Thinking outside the strikeoutby Paul Singman
January 05, 2010
As fantasy players we have a tendency to adore the strikeout and generally speaking, I agree with that adoration. After all, strikeouts are one of the four categories starters on your fantasy team can contribute to, and strikeout ability is a fundamental aspect of any good pitcher's skill set. If a pitcher is going to get lit up, I'd rather he get rocked a Rich Harden-style four runs in five innings with eight strikeouts than a Fausto Carmona-style blockbuster of five runs in six innings with just one punchout.
Having said that, there are certain pitchers who are able to use guile, command, their defenses—everything except overpowering stuff—to get batters out and be successful at the major league level. Tom Glavine is the poster child for that type of pitcher I suppose.
Because of our fascination with the strikeout pitcher, sometimes pitchers who can still help our fantasy teams with solid ratios and win totals get overlooked. Below I will highlight three pitchers I feel will fit that description in 2010, and despite their mediocre strikeout numbers may be worth a spot in your fantasy rotation.
|Rowland-Smith throwing his patented curveball in a game against the Angels. (Icon/SMI)|
Rowland-Smith is a 26-year-old (will be 27 for the 2010 season) pitcher for the Mariners and was born in Australia. He came up through the Mariners system primarily as a reliever and was converted to a starting pitcher in the middle of the 2008 season. In 253 career innings pitched from 2007 to 2009 he has a 3.62 ERA despite a 4.28 FIP and even uglier 4.78 xFIP.
Rowland-Smith is the type of pitcher who I can see consistently beating out his FIP numbers because he is currently situated in the perfect environment for him. He is primarily a flyball pitcher in Safeco, a home run-depressing park, and in front of one of the best defensive teams in the major leagues with Franklin Gutierrez and Ichiro in the outfield, and Jack Wilson and Chone Figgins in the infield.
Despite having the skill set of a pitcher with an ERA in the mid-4.00s, Rowland-Smith can instead be expected to have an ERA around the 4.00 mark. Couple that with something around 10 wins and 100 strikeouts and you have yourself a pitcher I would not mind drafting in the last round of a draft, a place you can reasonably expect to find him.
Duchscherer is not a guy with blowaway stuff and as the joke goes, he throws "slow and slowerer." In the same article former A's catcher Jason Kendall said:
I remember when I was a kid, hearing my Dad (former big-league catcher Fred Kendall) saying some guy had such good control you could catch him in a rocking chair. I wasn't sure what it meant then, but I do now. That's what it's like catching Duke.
Rocking chair or not, Duchscherer is someone who has proven himself a successful major league pitcher both as an elite reliever from 2003-06 and as an All-Star starter in 2008 when he posted a 2.54 ERA in 140 innings of work. Granted that season was buoyed by an unsustainable .240 BABIP, but even with normal regression most agree he would have finished the season with a still-great ERA in the mid-3.00s.
Duchscherer is playing in a similar situation to Rowland-Smith, with a defense that projects to be very good-to-elite behind him and in a definite pitcher's park. The one thing holding him back is his health, both mental and physical. In 2007 his season was cut short by hip surgery, in 2008 he spent two stints on the DL due to biceps tendinitis and more hip problems, and he missed all of 2009 due to elbow surgery, back problems, and clinical depression.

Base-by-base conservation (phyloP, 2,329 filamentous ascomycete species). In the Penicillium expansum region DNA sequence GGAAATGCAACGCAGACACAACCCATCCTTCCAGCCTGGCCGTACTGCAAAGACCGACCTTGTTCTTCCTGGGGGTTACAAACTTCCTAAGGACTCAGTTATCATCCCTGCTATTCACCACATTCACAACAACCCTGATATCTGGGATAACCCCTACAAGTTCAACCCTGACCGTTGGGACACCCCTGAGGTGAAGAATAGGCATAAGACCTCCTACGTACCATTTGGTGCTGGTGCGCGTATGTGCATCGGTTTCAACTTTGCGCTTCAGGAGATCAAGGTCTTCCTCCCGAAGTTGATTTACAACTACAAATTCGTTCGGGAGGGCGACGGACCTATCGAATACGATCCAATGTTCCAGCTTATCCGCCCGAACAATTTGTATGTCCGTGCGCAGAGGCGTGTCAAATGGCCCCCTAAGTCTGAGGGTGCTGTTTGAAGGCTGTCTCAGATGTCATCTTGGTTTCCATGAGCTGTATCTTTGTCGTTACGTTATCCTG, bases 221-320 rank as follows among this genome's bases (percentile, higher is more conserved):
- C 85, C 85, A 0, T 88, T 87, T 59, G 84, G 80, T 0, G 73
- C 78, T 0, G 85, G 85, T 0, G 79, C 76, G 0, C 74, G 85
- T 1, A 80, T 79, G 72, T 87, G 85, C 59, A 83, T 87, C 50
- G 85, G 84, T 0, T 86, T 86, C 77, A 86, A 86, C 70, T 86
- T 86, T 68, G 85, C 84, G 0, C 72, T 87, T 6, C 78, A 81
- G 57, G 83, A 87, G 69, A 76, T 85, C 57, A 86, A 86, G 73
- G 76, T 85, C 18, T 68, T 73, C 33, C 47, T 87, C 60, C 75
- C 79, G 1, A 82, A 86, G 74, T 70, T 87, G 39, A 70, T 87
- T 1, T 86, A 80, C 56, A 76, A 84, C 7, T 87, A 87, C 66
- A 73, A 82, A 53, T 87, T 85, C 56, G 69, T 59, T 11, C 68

Although he is well-rested and appears primed for a strong return to the majors, once a player is a large injury risk, he remains always an injury risk. I am confident in Duchscherer's abilities when on the field, the trick though, is keeping him there every fifth day. Therefore I would not draft Duchscherer earlier than the last few rounds of a draft, and conveniently he should be available there in most drafts.
The third and final pitcher, Feldman is another converted starter who can provide fantasy value despite low strikeout numbers. As a 26-year-old, Feldman experience a breakout season in 2009, racking up 17 wins with a 4.08 ERA in 190 innings of work. A change in arm slot from a side-arm delivery to a three-fourths slot allowed for more sink on his fastball and the development of a
devastating cutter that ranks as one of the best in the majors are seen as the reasons for his 2009 success.
|Feldman showcasing his three-quarters delivery and, well, lazy gloveside mechanics. (Icon/SMI)|
Feldman was the recipient of some luck in the form of a .275 BABIP and a 9 percent HR/FB rate in home run-happy Arlington, so his 2010 ERA might rise a few points to around the 4.25 mark. However, the groundball tendencies of Feldman should help reduce the ill effects the Arlington ballpark has on its pitchers, and also the up-the-middle tandem of Elvis Andrus and Ian Kinsler is beneficial to any groundballer.
Overall with the strong Ranger offense providing him with good run support and subsequently a high win total, Feldman should provide fantasy owners with enough value to make a lat- round selection of him in a draft worth the minimal investment.
Strikeout pitchers may look especially appealing to fantasy owners, but that should not mean that pitchers who find other means of getting batters out should be ignored entirely since there are the few who succeed without generating tons of Ks. Strikeout pitchers, though, will always remain the most valuable and desirable to fantasy owners.
Paul has been managing fantasy baseball teams for many seasons and writing for THT Fantasy over the past three years. He is currently a student at UPenn welcomes readers' thoughts at his email here or in the comments below.
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